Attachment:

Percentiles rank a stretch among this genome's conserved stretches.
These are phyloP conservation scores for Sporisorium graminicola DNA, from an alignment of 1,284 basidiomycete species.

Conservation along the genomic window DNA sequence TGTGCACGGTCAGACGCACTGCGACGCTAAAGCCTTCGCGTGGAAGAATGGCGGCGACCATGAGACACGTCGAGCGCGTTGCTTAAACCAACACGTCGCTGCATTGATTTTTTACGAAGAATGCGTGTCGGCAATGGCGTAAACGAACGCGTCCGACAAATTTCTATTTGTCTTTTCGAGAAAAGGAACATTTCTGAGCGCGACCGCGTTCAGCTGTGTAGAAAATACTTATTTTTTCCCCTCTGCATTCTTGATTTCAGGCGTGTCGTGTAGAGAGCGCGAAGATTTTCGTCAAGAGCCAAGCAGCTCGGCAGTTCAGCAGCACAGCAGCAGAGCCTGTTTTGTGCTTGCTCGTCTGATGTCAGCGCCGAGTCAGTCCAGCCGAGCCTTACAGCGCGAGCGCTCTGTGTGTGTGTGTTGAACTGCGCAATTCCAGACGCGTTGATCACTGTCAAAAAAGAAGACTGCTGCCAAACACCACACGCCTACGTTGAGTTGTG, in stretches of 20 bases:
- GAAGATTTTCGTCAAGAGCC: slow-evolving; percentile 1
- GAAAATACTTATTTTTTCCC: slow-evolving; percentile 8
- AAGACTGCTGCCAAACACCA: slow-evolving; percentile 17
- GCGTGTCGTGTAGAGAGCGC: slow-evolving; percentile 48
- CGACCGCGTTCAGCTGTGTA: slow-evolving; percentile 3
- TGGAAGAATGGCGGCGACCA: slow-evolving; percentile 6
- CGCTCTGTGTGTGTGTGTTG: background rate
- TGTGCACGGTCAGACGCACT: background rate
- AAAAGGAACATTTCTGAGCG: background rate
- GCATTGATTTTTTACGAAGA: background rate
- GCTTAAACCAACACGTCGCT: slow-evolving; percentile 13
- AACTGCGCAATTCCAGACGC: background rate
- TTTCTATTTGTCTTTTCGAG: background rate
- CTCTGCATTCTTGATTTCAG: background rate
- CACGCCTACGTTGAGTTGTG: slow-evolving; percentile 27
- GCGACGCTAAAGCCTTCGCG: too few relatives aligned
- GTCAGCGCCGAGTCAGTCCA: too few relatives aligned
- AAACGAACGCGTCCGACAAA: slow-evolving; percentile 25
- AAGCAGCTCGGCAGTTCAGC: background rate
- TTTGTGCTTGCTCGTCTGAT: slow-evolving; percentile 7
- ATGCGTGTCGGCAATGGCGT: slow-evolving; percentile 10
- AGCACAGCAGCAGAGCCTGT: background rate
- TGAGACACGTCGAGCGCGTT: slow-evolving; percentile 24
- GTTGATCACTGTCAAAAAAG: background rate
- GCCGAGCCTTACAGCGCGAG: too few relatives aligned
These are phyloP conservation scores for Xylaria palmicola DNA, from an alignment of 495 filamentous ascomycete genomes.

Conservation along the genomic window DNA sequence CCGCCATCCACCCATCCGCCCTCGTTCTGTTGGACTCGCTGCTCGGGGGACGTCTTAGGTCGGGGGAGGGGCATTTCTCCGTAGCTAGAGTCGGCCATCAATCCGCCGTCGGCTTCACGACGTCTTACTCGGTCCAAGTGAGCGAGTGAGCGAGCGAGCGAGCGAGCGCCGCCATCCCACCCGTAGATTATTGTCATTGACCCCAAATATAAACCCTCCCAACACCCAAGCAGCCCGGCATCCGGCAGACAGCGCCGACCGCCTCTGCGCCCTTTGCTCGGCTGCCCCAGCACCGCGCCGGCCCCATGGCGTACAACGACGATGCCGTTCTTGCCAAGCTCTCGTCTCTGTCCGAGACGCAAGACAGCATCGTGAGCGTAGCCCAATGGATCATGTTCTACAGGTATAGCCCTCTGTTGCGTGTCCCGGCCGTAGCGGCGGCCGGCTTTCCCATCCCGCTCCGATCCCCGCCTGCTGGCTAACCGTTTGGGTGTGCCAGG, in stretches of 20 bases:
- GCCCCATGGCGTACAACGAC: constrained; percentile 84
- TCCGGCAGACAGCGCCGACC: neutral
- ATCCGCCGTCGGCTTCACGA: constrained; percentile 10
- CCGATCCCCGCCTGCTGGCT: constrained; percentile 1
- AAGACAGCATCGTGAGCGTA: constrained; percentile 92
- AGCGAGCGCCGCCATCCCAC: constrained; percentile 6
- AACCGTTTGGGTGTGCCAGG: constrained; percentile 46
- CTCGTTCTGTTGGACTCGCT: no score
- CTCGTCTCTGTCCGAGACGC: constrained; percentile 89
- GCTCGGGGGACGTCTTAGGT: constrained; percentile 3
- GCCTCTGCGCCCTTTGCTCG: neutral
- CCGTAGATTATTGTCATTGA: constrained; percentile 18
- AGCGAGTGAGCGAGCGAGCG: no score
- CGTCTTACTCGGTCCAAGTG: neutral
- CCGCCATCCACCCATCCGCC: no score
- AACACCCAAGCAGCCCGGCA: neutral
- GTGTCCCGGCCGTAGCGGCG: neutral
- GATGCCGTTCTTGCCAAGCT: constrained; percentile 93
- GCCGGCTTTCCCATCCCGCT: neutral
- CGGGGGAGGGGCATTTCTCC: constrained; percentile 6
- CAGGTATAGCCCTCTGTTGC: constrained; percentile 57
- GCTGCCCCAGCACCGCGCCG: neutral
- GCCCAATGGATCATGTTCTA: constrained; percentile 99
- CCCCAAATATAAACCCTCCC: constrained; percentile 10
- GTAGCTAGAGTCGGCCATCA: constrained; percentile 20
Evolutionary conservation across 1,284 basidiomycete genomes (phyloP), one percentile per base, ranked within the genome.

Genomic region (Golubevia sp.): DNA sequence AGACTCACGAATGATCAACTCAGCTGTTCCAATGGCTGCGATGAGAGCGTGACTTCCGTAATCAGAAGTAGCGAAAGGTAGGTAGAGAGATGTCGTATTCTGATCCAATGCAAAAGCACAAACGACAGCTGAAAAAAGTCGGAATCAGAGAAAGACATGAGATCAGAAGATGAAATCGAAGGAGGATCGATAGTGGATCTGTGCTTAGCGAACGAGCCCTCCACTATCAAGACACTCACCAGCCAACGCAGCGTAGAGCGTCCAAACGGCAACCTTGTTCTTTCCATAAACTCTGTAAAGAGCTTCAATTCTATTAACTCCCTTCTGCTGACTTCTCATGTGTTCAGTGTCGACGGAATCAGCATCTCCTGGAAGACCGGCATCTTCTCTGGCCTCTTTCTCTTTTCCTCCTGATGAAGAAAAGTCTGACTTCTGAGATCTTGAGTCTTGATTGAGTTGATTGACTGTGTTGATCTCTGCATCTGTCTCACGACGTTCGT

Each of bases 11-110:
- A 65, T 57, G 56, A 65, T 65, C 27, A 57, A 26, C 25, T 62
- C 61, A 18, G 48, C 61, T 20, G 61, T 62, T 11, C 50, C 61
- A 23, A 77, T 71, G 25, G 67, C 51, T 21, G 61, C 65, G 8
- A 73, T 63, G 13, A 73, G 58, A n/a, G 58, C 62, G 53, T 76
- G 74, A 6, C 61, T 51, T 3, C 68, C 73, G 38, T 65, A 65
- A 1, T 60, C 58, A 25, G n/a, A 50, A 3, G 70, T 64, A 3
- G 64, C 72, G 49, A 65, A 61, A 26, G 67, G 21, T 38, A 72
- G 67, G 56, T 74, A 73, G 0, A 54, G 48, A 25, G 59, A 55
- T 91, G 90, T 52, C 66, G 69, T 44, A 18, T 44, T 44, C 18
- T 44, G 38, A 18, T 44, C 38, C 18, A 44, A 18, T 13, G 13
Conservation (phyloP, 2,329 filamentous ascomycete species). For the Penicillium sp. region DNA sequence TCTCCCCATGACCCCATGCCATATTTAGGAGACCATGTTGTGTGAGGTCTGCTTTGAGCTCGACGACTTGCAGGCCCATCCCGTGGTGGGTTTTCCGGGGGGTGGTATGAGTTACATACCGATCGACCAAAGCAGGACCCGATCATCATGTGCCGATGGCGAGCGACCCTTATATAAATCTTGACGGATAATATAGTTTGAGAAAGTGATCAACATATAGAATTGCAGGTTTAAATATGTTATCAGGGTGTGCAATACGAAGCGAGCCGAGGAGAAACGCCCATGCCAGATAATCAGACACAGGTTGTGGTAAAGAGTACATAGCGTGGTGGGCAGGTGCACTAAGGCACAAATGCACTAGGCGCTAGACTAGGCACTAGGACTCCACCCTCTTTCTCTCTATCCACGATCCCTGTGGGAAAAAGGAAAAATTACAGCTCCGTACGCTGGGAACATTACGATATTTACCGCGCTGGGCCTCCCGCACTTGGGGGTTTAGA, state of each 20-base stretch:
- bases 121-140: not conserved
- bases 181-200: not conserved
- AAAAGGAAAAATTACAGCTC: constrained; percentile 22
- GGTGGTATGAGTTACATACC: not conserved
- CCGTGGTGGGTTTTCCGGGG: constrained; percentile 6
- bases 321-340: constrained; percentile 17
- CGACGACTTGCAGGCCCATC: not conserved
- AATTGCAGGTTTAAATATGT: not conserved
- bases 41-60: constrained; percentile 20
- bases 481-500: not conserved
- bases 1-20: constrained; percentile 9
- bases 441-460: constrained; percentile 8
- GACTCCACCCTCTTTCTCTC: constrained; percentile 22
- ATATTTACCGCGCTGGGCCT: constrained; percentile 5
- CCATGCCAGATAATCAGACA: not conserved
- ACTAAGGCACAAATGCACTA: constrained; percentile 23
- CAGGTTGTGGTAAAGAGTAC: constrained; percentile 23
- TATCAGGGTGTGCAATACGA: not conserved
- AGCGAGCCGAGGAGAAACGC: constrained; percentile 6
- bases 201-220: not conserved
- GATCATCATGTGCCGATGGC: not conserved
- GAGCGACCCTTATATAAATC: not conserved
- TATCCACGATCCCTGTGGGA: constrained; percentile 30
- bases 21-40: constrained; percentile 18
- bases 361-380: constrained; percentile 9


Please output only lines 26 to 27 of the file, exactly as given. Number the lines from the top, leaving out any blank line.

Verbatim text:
- TGAGACACGTCGAGCGCGTT: slow-evolving; percentile 24
- GTTGATCACTGTCAAAAAAG: background rate